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Before Canada considers sending troops to the UN’s military mission in the DRC, it should first engage in serious debate about its international role and ‘the usefulness of a serious Canadian military presence’, argues Gerald Caplan. ‘With a disturbing presence of Western – including Canadian – resource giants and a history of “white” interference, social responsibility is an essential part of the discussion that must happen before any decision is made to dispatch troops to another conflict zone,’ Caplan writes.

The role of the Canadian military has undergone a sharp shift from tradition without corresponding debate and justification for the change – a troubling reality as Canada now faces potential military participation in the UN-led mission in Congo, writes Gerald Caplan. The conflict in Congo presents a complex challenge not only militarily but also morally. With a disturbing presence of Western – including Canadian – resource giants and a history of ‘white’ interference, social responsibility is an essential part of the discussion that must happen before any decision is made to dispatch troops to another conflict zone.

Just as Jean Chrétien and then Stephen Harper shipped Canadian troops to Afghanistan with no debate or rationale beyond pleasing Washington, so we can now heedlessly take the plunge into the Congo. But that would simply be to repeat the Afghanistan error. It's not that I oppose the UN request for Canadian troops to join the military United Nations Organization Mission in DR Congo (MONUC). In fact, I'm quite ambivalent.

What I am certain of is that it shouldn't be done without a serious debate about Canada's international role in general and in particular the usefulness of a serious Canadian military presence in the Democratic Republic of Congo (DRC). Liberal Senator Roméo Dallaire and New Democratic Party MP Paul Dewar have made a constructive beginning with a thoughtful argument for intervention. But one newspaper column does not a debate make.

In fact, we need two separate conversations. The DRC's the second; the first is larger. It's been a long time since Canada's place in the world was scorned and ridiculed as much as it is today by non-partisan Canadians with established international reputations.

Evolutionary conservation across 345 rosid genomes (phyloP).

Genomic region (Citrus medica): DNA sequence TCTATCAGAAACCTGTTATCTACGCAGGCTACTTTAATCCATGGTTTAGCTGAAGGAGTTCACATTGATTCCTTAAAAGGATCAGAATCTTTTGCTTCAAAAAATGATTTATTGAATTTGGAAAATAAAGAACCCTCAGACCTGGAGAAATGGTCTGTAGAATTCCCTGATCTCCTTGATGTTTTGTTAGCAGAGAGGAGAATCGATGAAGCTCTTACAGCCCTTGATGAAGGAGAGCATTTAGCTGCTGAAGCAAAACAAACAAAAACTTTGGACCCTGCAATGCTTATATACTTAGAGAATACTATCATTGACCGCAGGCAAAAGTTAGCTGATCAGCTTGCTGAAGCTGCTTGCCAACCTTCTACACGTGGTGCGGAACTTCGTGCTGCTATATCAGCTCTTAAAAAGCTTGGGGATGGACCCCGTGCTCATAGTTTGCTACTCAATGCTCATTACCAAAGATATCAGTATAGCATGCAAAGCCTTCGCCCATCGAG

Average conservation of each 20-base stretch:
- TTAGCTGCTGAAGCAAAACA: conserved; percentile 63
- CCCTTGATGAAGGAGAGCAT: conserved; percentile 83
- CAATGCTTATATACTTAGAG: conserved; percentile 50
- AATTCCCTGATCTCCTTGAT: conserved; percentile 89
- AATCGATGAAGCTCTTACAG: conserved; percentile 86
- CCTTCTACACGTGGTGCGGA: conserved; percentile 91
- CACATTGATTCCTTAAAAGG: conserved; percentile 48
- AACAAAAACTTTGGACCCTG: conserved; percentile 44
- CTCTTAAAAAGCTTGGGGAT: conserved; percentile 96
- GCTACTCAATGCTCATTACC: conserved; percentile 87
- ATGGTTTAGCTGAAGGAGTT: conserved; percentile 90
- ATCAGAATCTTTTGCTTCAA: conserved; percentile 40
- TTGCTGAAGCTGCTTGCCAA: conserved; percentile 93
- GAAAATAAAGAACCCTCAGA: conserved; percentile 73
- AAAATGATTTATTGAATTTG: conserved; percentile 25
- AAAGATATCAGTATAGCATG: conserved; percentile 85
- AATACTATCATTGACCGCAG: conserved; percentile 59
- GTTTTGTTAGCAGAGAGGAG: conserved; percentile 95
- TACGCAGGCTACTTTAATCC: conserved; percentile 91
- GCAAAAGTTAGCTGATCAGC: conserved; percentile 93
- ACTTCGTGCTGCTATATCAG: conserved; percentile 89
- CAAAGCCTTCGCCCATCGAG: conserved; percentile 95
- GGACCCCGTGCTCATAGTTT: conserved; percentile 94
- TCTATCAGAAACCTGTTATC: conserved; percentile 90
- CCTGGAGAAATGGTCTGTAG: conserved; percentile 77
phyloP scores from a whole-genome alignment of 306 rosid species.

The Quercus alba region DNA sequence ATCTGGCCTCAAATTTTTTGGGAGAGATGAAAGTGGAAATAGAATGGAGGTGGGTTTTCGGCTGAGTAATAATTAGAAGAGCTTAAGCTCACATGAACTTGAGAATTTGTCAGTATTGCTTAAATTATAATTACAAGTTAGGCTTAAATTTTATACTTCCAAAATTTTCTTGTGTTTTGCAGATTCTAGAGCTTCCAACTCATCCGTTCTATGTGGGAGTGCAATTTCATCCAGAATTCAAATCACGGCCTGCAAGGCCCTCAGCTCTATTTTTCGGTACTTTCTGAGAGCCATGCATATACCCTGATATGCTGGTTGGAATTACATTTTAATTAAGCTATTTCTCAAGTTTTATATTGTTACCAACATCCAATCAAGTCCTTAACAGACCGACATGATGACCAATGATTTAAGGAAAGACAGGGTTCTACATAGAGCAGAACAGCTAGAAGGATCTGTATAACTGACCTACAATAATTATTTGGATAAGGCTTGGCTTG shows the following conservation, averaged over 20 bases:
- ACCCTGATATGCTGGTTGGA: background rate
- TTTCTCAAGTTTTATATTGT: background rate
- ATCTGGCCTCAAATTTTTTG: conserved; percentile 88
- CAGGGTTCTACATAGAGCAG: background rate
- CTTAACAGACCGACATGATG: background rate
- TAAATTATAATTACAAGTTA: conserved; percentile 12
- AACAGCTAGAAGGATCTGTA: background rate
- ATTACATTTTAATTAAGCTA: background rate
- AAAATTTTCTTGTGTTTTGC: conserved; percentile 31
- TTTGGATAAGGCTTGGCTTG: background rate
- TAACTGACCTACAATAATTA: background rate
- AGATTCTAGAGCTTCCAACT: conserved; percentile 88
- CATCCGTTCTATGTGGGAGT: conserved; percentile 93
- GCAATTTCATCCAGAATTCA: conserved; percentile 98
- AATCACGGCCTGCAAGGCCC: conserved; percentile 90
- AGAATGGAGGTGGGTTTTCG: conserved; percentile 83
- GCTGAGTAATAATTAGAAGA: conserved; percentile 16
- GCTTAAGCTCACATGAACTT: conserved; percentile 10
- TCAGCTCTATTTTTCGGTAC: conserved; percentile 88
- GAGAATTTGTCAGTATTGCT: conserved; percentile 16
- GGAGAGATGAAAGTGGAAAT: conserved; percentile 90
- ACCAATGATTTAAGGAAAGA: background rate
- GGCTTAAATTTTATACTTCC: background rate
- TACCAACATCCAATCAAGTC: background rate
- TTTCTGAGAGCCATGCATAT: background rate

Here's Louise Arbour, straight-talking jurist and human rights and peace advocate:

‘Is Canada punching below its weight? Is it punching at all? Ottawa is largely absent on the international scene. It's very difficult to capture any kind of message, position or form of engagement these days ... It mattered [once] what Canada thought. On issues of justice and ethics, it mattered what the Canadian position was. There was a sense that you would get an honest well-thought-out approach. Not just a raw pursuit of ideological or national interest.’

Or Robert Fowler, who served as foreign policy adviser to generations of Canadian prime ministers. Even though Harper’s Conservative government helped bring about his release from his Al Qaeda kidnappers, Mr Fowler felt impelled to tell the recent Liberal Party policy conference of the ‘wanton squandering of Canada's reputation’ as a respected voice in the world.

He went on:

Domestic political posturing ‘by politicians of every stripe in Canada as they compete to corner the “ethnic vote” [ has led to] a small-minded, mean-spirited, me-first, little-Canada, whatever-the-Americans-want foreign policy. The scramble to lock up the Jewish vote [has led the Harper government to] sell out our widely admired and long-established reputation for fairness and justice in the Middle East in particular, for the cause of just settlement for the Palestinian people.’

It must be killing Jason Kenney, the prime minister's zealous machete man and minister of citizenship, immigration and multiculturalism, that he can't just bury Ms Arbour and Mr Fowler by slandering them as anti-Semites. But even Mr Kenney knows it won't wash. The need for a public discussion of Canada's role in the world is a national priority.